The use of raw material with good characteristics represents the key step for producing pasta of high quality. Nevertheless, the whole production chain greatly affects this quality: in the last decades, considerable progress has been made in identifying some phenomena that take place during processing, particularly in drying. In fact, the more advanced innovations in pasta manufacturing have been directed to optimize this process. Drying is the elimination of a liquid, normally water, from a substance or a solid body: if the water is inside it, the methods of drying will depend on the body’s physical and chemical properties, in particular on the characteristics of the body at issue. This is the case that concerns drying pasta, in fact drying is the most difficult and critical step to control in the pasta production process. The objective of drying is to lower the moisture content of the pasta from approximately 31% to 12-13% so that the finished product will be hard, retain its shape, and store without spoiling. However, the essential prerequisite for the pasta is not only to be dry, but also to have been dried properly; this means that, besides being dry, pasta needs to be “stable”: its internal moisture content must be remaining uniform. Since the outside surface of the pasta dries more rapidly than the inside, moisture gradients develop across the surface to the interior of the pasta. If dried too quickly, the pasta will crack, giving the product a poor appearance and very low mechanical strength. On the contrary, if the pasta is dried too slowly, it tends to spoil or become moldy during the drying process. When drying cycle has been successful, the pasta will be firm but also flexible enough so that it can bend to a considerable degree before breaking. So, the most significant physical states for pasta drying technology are the moisture and temperature of the air and the humidity and temperature of the product. Very briefly, drying pasta means modulating and properly controlling the evaporation of water from the product, using heat and ventilation. In general, the drying process can be realized by two different methods, that correspond to the plastic and elastic states of the product: the best results are obtained by applying a preliminary low drying temperature to reduce the pasta moisture, followed by a high drying temperature.
Plastic and elastic state of pasta
On leaving the die, pasta normally has a moisture content of approximately 31-32% and is in a “plastic state”. The dough in its plastic state is deformed by the action of the die and the shape obtained will not be altered when the pressure of the die has stopped. Pasta can then undergo even powerful drying without this causing any internal tension and the risk of damage; also the deformation suffered due to extraction of the water will be maintained. When, proceeding with drying, the product’s moisture content falls further (22-18%), the state of the pasta changes from plastic to elastic. In this new state the product’s behavior is totally different: pasta subjected to stress deforms, but tends to recover its original shape as soon as the stress stops. Besides causing deformation, stresses can then bring about tension inside the product: if the tension comes within the product’s specific limit of elasticity, it can be absorbed precisely by its own elasticity. These two different situations of the physical state of the product determine the subdivision of the process into the two fundamental phase, called pre-drying and drying; at the end, it is essential to stabilize the product.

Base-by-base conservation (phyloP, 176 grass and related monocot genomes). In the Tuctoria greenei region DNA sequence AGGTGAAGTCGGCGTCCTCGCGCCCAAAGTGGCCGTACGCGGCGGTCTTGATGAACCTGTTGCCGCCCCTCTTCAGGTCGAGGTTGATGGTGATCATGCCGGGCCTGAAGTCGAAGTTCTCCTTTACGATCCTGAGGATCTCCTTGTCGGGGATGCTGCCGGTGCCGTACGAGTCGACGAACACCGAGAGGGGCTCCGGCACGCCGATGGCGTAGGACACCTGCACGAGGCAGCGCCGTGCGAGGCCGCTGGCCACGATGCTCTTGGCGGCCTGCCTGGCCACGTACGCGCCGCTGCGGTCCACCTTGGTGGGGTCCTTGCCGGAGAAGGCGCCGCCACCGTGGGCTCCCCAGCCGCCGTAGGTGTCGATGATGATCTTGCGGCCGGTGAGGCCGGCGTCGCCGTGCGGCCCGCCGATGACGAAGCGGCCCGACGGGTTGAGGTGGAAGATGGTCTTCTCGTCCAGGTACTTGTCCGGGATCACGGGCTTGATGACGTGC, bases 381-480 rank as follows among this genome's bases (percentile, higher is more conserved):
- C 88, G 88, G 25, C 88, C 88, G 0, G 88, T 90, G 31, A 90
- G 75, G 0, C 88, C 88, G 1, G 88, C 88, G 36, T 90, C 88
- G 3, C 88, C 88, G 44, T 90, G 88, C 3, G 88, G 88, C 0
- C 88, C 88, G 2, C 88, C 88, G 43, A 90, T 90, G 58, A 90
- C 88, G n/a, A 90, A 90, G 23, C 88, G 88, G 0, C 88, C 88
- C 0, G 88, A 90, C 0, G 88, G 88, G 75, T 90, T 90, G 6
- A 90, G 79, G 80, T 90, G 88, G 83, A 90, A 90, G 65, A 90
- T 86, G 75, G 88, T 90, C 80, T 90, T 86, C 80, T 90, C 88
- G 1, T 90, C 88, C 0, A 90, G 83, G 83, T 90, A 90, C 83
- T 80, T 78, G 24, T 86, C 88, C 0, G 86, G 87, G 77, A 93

During the first phase, the moisture content of the product falls from 30-32% to 18-17%; the time this phase takes depends on a few variables: the temperature is the main. During pre-drying the water is extracted from the product with the highest rate. Also, this pre-drying technology makes it possible to gain different objectives: such as partial blockage of some enzyme activity and virtually total blockage of any product of fermentation; then it allows to uniform gluten distribution making possible the capacity of gluten to hold back the starch particles. Also, this pre-drying can decrease oxidation of the yellow pigments contained in the semolina and therefore give a brighter color of the dried product. Finally, this phase can provide a better shape stability and maintain the product’s capillarity, essential to redistribute the particles of water during the following steps of the process. The second step of drying must envisage alternating phases of water evaporation from the surface and of inside redistribution. Right now, ambient temperature and humidity normally decrease, clearly complying with the current temperature and moisture of the product. The speed of this phase is inevitably less than that of pre-drying, because of the structure of the product, passed on to the elastic state, has become more rigid, capillary action has decreased and so the migration of the remaining particles of water is slower. Putting these considerations into practice, there is the need to alternate phases of drying with phases of “re-hydration”. Thus means a long time, differently from the corresponding procedures implemented during pre-drying. The main aim is to avoid that the outside surface of the pasta dries up too much and too quickly, a result obtained by keeping the three components in functional balance: air temperature, air humidity, and ventilation flows.